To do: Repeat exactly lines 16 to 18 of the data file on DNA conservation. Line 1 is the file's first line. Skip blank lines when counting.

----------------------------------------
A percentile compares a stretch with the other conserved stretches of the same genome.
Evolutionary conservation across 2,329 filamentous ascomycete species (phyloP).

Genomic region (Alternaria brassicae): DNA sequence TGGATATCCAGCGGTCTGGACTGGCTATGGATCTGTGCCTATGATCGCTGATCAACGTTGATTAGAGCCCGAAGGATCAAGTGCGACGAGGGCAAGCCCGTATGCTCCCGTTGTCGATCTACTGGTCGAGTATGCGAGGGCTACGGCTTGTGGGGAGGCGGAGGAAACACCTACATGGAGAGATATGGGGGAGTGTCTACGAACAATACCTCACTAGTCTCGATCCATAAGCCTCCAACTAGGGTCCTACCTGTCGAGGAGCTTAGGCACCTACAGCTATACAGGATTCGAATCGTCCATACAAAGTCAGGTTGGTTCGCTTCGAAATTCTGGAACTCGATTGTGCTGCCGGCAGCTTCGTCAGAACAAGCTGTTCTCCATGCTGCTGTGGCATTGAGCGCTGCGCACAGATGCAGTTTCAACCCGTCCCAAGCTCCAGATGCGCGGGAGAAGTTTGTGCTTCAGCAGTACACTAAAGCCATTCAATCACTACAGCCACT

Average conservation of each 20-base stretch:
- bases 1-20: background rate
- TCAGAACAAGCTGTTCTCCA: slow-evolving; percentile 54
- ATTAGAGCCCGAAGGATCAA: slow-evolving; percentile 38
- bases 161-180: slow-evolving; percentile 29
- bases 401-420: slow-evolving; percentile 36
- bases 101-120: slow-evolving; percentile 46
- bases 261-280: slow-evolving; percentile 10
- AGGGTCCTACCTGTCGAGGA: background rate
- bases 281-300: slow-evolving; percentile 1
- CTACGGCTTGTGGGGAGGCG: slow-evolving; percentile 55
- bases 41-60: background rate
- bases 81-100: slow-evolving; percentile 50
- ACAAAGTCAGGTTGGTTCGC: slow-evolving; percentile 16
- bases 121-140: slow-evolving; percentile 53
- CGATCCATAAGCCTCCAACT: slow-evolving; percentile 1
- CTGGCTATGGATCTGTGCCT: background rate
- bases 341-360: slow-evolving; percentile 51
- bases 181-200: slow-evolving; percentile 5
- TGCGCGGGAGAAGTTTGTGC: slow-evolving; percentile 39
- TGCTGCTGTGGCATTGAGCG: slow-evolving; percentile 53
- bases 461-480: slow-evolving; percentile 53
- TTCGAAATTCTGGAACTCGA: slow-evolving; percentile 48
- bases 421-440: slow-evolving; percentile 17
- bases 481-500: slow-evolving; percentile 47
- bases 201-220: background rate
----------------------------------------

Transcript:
- bases 81-100: slow-evolving; percentile 50
- ACAAAGTCAGGTTGGTTCGC: slow-evolving; percentile 16
- bases 121-140: slow-evolving; percentile 53